De Blasio blocked from rolling out controversial NYC retiree health plan this year, leaving issue up to Mayor-elect Adams

A Manhattan judge has blocked the de Blasio administration from pushing through a controversial new health care plan for retired municipal workers before the end of the year, meaning the thorny issue will land on Mayor-elect Eric Adams’ desk once he takes office. Story from Daily News by Chris Sommerfeldt. Nov 30.

Mayor de Blasio’s administration asked Manhattan Supreme Court Justice Lyle Frank earlier in November to allow the city to set a Nov. 30 deadline for opting out of the Medicare Advantage Plus plan or be automatically enrolled in it, saying there otherwise wouldn’t be enough time for the new benefits to kick in by Jan. 1.

But in an order late Monday, Frank wrote that he could not understand why the new benefits needed to be implemented by that date.

“After reviewing the correspondence received in the last few days, I do not plan on amending my prior order at this time,” wrote Frank, who first blocked the administration from rolling out the new plan in October after a group of municipal retirees filed a lawsuit claiming it would significantly water down their health care coverage.

Frank said he will keep the issue on ice at least through Dec. 8, when the parties are supposed to convene for a hearing.

Based on the previous time line offered by the administration, Frank’s order means the new plan cannot take effect by Jan. 1 — the day Adams will be sworn in as de Blasio’s successor.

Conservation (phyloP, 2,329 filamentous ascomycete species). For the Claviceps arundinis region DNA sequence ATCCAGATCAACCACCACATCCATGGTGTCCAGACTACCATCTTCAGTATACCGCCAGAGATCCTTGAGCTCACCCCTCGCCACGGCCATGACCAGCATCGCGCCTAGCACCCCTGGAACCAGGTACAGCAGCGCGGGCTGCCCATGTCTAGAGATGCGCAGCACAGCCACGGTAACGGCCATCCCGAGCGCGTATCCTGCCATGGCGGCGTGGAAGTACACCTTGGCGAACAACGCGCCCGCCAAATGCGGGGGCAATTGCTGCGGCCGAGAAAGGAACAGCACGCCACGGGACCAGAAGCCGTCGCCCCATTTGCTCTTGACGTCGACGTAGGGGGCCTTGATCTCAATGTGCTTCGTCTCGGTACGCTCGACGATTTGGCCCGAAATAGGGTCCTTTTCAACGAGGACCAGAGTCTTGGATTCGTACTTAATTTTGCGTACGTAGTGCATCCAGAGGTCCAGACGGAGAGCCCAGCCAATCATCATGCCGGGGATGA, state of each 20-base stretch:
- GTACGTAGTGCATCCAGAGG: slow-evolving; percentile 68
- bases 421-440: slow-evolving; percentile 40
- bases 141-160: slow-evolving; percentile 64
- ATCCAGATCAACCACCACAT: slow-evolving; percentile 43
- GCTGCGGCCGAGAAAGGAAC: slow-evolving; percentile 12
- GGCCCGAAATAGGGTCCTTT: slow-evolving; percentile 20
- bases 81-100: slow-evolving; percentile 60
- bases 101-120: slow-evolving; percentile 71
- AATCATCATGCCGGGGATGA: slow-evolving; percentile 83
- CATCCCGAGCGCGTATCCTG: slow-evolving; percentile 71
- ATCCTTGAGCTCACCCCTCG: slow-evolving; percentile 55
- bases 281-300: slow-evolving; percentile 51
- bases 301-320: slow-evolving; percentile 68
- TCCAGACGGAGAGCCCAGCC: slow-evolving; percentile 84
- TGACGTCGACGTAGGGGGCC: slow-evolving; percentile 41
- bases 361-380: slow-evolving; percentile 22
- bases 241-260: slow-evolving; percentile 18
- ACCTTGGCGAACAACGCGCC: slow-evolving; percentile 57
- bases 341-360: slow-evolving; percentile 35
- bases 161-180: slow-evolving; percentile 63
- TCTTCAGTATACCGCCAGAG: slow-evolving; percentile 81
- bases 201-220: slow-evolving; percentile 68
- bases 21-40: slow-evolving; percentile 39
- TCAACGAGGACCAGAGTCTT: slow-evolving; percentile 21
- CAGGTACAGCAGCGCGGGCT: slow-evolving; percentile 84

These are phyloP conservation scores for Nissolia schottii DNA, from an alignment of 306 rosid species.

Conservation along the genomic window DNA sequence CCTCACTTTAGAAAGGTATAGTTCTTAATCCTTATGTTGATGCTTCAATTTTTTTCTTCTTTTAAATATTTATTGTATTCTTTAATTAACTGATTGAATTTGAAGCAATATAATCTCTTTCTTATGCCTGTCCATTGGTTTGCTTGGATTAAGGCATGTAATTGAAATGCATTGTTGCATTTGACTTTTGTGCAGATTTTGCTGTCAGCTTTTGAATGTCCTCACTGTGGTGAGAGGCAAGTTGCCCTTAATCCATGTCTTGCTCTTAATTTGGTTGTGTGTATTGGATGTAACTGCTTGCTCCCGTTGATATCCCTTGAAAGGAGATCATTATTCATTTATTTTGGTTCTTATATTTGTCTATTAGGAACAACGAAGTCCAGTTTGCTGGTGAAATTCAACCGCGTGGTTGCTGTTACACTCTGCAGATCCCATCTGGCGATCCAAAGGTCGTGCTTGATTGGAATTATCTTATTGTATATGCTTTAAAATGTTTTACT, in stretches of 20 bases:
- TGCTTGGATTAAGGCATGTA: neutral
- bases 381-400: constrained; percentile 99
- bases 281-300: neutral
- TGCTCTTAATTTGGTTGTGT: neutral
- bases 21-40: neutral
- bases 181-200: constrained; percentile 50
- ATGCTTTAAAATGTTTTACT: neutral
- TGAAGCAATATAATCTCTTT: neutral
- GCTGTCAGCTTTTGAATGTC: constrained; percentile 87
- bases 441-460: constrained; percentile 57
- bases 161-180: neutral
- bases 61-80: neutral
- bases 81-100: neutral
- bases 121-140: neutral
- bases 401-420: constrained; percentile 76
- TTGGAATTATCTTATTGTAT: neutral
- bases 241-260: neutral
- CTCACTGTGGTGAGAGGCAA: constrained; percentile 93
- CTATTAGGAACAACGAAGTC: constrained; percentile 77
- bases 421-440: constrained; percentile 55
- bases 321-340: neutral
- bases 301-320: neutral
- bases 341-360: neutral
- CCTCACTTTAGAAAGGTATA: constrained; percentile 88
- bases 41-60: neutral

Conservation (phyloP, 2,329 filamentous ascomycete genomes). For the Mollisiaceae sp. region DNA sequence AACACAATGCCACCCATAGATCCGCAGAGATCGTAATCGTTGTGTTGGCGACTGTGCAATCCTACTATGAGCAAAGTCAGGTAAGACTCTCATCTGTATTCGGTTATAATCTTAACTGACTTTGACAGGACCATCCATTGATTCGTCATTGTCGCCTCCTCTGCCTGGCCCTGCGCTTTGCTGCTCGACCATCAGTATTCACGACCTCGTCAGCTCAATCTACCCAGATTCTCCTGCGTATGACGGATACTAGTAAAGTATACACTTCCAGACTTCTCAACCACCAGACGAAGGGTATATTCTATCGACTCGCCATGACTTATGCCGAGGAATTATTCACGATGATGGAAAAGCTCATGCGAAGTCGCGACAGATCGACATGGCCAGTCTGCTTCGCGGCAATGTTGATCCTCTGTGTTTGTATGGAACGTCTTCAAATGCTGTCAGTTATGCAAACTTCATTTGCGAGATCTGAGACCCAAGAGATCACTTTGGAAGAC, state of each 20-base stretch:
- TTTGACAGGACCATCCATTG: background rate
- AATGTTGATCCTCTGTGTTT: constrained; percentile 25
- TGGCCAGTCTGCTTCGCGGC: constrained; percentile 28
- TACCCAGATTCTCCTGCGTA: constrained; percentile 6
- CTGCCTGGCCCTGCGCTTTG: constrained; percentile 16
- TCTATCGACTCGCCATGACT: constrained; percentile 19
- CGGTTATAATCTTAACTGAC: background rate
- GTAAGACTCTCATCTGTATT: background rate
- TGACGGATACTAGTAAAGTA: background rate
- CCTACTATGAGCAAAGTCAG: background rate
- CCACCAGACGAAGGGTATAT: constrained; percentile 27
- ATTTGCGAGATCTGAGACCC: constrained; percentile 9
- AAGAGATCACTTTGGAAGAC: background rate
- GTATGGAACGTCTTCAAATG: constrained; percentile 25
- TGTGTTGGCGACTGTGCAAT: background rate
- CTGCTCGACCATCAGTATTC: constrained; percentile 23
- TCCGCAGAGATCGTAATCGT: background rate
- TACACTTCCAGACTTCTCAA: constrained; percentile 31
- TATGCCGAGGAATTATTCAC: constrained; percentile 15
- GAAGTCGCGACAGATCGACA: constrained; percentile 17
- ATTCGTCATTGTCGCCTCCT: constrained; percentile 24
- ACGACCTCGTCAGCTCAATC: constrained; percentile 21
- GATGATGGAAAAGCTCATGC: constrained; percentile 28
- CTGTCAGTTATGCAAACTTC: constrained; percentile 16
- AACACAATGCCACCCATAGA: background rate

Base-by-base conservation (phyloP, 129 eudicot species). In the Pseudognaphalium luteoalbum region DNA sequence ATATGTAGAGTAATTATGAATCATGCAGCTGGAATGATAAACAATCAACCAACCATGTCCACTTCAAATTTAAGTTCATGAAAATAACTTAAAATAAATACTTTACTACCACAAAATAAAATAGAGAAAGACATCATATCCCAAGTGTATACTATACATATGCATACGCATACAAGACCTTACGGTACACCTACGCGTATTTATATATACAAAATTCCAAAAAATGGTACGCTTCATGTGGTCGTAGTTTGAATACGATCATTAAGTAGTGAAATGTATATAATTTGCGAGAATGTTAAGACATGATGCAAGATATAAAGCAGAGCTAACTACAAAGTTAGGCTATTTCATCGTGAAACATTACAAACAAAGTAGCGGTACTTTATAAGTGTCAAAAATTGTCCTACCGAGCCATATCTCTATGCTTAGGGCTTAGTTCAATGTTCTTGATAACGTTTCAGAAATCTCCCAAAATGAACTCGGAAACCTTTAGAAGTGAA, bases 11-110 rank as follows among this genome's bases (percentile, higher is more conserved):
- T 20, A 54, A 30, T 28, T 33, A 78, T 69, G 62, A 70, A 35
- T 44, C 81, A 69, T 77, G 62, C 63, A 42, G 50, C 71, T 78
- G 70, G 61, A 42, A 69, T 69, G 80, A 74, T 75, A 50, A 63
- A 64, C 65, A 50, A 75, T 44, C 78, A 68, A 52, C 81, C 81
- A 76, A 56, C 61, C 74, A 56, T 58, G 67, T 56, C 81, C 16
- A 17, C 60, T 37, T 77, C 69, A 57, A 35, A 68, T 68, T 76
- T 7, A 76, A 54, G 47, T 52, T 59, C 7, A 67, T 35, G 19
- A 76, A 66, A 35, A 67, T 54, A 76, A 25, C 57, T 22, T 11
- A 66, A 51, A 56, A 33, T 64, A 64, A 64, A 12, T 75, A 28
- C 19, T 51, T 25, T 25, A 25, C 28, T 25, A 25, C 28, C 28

As a result, Adams will have the ability to pause or alter any potential de Blasio proposal that gets the green light from Frank before then.

The de Blasio administration has contended that the new Medicare plan would save city taxpayers $500 million a year because it can be bankrolled by federal dollars to a larger extent. The administration also maintains that health care coverage will remain as rigorous as under the city’s old Medicare plan, which retirees can also opt to keep, though that would cost them an extra $191 a month.

But the coalition of municipal retirees who brought the issue to court say that the new plan could result in them losing access to certain services and medical procedures.

The coalition also argues that enrollment guides sent out to the city’s roughly 250,000 municipal retirees are marred with factual errors and that the court must thereby slam the brakes on implementation until there’s a clearer picture of what the new plan will and will not do.

Steve Cohen, an attorney representing the plaintiff retirees, said the administration’s bid to rush the plan appears aimed at boosting de Blasio politically.

“De Blasio is seriously considering running for governor, and he wants to be able to say he got the city to save $500 million a year — I get it,” Cohen told the Daily News on Tuesday. “But he can’t do it on the backs of seniors, and he’s just rushing to get it done before he leaves office. It’s crazy. So many things are wrong about what they’re doing and trying to do.”

Laura Feyer, a City Hall spokeswoman, would not comment on Frank’s latest ruling, but reiterated that the administration believes its proposal “provides superior benefits for retirees while saving the system hundreds of millions of dollars.”

“We are working towards a resolution and will keep retirees notified of any changes,” Feyer said.

Adams hasn’t committed one way or another to what he will do as mayor about the Medicare matter, though he recently expressed sympathy with concerned retirees.

“We need to look at it and make sure it’s not a bait and switch,” Adams, himself a retired NYPD captain who’s covered by municipal health insurance, told reporters in October. “I’m a retiree, I get retiree benefits. Their plan is my plan. We want to make sure that it is a fair plan. Nothing is more frightening for a retiree than health care.”